Still, as they descended this beautiful stream, which presented as attractive situations for happy homes as perhaps earth could afford, they passed no Indian villages, no solitary wigwam, no sign whatever of human life. They came to the site where the Indian village had formerly stood in its picturesque beauty, with six or eight thousand inhabitants swarming around, in the various costumes, and engaged in the diversified employments of savage life. Naught remained but smouldering ruins and trampled harvests. Man bitterest foe, his brother man, had been there, and had left behind but the traces of desolation, blood and woe. Neither wolf nor bear could have been more merciless, or could have left behind them ravages so dreadful.

The dispersion of the garrison, and the destruction of all the works commenced and the stores deposited at Crevecoeur, was another blow upon the head and the heart of La Salle, apparently frustrating all his plans. He must have experienced emotions of the keenest anguish. But this remarkable man, invincible by the reverses of fortune, presented to his companions only a smiling aspect, and addressed them only with cheerful words. Having lost everything which he had expected to find at Crevecoeur, it became necessary for him to return to Mackinac. This required a journey by river, forest, prairie, and lake, of nearly five hundred miles.

Immediately he reembarked his whole force, in his canoes, and commenced the laborious ascent of the stream he had just descended so pleasantly, borne along by the aid of the current. When they reached the mouth of the Kankakee, instead of following up that stream, they struck across the country, by a portage directly north, until they reached the Chicago River. Here they again launched their canoes and followed down the windings of the stream until they came to its entrance into Lake Michigan, where Chicago now stands.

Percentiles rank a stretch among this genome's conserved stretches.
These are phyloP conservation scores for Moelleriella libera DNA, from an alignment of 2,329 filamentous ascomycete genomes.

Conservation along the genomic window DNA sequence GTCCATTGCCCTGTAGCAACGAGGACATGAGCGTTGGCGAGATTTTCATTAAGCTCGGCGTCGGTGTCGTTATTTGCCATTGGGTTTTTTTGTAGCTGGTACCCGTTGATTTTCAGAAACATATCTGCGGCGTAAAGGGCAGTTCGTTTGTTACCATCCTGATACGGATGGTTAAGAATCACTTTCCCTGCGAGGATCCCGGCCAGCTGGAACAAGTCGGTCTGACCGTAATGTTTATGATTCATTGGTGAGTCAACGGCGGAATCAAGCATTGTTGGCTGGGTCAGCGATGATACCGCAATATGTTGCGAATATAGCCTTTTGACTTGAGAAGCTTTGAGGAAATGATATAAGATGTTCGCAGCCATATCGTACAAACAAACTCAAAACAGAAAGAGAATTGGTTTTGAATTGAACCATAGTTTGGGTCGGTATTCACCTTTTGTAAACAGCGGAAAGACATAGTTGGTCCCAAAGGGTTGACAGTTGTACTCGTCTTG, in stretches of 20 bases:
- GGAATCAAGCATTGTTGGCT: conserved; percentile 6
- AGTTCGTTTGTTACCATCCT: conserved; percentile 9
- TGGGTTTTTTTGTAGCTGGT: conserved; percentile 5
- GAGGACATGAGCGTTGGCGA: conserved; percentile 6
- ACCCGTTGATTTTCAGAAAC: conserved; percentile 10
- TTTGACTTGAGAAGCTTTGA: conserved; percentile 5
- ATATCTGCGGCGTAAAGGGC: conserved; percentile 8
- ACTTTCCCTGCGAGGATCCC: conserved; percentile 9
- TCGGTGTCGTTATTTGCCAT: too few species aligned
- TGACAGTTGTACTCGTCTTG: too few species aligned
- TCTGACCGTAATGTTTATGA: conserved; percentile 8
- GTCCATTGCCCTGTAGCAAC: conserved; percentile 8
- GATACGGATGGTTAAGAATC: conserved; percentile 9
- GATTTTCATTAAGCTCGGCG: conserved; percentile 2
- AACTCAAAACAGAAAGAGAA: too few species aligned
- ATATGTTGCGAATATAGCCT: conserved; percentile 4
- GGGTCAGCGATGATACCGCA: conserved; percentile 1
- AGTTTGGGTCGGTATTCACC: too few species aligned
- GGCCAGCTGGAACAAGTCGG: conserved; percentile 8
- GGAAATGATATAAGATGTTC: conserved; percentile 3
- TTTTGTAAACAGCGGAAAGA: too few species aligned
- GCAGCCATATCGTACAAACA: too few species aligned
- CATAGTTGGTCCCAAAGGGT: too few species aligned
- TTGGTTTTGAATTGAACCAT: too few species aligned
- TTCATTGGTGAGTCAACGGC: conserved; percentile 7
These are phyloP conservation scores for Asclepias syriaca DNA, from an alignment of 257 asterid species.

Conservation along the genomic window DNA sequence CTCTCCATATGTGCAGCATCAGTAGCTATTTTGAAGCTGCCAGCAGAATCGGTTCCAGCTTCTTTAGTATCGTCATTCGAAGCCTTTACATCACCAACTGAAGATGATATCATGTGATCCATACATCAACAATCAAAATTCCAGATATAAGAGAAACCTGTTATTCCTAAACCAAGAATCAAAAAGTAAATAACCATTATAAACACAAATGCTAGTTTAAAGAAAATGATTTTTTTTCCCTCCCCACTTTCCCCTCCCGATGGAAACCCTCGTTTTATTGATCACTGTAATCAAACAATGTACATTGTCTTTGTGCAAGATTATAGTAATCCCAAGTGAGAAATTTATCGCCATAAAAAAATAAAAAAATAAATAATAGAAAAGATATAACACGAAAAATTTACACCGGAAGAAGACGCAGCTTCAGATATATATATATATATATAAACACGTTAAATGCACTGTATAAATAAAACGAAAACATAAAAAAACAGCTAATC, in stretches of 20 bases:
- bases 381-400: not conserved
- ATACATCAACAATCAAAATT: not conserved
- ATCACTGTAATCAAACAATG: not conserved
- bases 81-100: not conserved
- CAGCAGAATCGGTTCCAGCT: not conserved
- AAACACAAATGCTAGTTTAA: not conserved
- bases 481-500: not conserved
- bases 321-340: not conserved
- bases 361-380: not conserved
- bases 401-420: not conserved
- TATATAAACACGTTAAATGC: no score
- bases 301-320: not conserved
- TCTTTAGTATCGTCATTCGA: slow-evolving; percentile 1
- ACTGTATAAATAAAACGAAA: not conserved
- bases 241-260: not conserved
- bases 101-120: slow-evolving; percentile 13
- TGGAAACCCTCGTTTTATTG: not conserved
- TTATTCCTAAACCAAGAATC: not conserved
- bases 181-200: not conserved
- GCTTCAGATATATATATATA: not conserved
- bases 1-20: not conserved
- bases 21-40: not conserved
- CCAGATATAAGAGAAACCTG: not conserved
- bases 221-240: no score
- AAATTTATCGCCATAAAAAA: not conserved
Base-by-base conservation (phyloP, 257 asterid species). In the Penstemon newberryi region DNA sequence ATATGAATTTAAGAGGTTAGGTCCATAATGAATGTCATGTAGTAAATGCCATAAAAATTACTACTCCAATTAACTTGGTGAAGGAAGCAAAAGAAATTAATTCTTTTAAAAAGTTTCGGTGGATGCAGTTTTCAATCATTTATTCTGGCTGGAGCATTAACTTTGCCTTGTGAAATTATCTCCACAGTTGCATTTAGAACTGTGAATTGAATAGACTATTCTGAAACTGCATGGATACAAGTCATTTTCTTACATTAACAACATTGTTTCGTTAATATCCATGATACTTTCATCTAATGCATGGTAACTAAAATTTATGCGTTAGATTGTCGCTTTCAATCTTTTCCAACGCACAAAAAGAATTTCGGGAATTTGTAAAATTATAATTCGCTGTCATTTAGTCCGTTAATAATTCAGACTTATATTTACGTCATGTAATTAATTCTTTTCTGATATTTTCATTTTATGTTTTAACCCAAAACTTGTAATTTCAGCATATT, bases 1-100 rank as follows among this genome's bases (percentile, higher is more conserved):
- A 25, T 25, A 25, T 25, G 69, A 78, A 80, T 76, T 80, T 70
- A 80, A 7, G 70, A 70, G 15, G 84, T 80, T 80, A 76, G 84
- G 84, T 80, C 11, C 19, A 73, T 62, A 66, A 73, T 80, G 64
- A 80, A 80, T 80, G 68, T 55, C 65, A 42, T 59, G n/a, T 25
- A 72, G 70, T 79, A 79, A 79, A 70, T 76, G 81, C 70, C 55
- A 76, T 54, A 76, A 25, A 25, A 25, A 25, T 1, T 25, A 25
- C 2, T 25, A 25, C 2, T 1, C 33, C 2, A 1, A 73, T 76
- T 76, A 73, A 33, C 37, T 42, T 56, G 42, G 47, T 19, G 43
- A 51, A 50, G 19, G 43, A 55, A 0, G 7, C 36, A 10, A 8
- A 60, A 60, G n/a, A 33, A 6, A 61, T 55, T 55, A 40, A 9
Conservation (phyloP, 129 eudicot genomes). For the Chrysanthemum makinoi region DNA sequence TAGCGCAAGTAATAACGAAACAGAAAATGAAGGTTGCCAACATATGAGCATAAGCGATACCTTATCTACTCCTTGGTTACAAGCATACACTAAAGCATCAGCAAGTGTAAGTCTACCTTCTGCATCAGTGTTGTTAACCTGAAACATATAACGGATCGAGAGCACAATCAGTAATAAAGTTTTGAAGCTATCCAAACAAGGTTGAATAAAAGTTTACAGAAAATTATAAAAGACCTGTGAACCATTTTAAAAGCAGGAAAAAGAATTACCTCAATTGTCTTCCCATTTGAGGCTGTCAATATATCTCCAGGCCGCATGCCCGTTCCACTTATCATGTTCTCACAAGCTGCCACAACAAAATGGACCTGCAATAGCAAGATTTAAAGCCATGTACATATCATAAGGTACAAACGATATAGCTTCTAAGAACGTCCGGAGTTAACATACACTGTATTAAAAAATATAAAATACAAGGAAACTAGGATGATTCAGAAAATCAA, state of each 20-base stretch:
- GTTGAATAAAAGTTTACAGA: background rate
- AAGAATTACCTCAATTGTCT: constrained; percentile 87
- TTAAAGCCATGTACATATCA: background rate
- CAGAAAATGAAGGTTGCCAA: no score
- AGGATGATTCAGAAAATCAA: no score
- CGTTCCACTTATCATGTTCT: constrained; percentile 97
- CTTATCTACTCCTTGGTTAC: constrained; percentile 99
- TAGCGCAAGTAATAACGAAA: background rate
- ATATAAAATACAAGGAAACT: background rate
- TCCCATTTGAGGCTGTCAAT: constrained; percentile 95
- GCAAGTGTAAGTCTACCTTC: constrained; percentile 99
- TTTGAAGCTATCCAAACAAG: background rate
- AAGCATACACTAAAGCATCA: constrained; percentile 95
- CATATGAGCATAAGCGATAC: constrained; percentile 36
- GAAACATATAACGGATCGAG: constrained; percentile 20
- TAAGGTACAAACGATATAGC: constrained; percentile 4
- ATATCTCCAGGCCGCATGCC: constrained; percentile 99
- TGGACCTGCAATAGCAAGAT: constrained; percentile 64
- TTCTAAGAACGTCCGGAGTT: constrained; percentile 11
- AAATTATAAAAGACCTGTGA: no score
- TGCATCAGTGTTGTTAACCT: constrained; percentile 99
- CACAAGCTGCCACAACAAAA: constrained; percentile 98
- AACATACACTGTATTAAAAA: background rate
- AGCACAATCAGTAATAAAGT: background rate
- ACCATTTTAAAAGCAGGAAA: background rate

At this port La Salle found fragments of many war-scathed tribes, in a half-starving condition. They informed him that the terrible Iroquois; composed of five united savage nations, and whose central power was in the vast territory south of Lake Ontario, had in overwhelming numbers invaded the valley of the Illinois. Many of their warriors were armed with guns purchased from the French. The feeble tribes fled in terror before them. The ferocious bands wandered in all directions. By day and by night the hideous war-whoop resounded. Villages were burned, captives were seized, women and children were slaughtered, and thousands of fugitives, war-bereaved, woe-stricken, fled to the western side of the Mississippi to seek protection by being incorporated into friendly tribes in those apparently limitless realms.

Around the lovely shores of Lake Peoria there had been seventeen flourishing Indian villages. These were all destroyed, in awful scenes of conflagration and massacre. The survivors fled beyond the Mississippi, six hundred miles from their desolated homes. And even to these regions the ferocious Iroquois pursued them, thirsting for blood and scalps.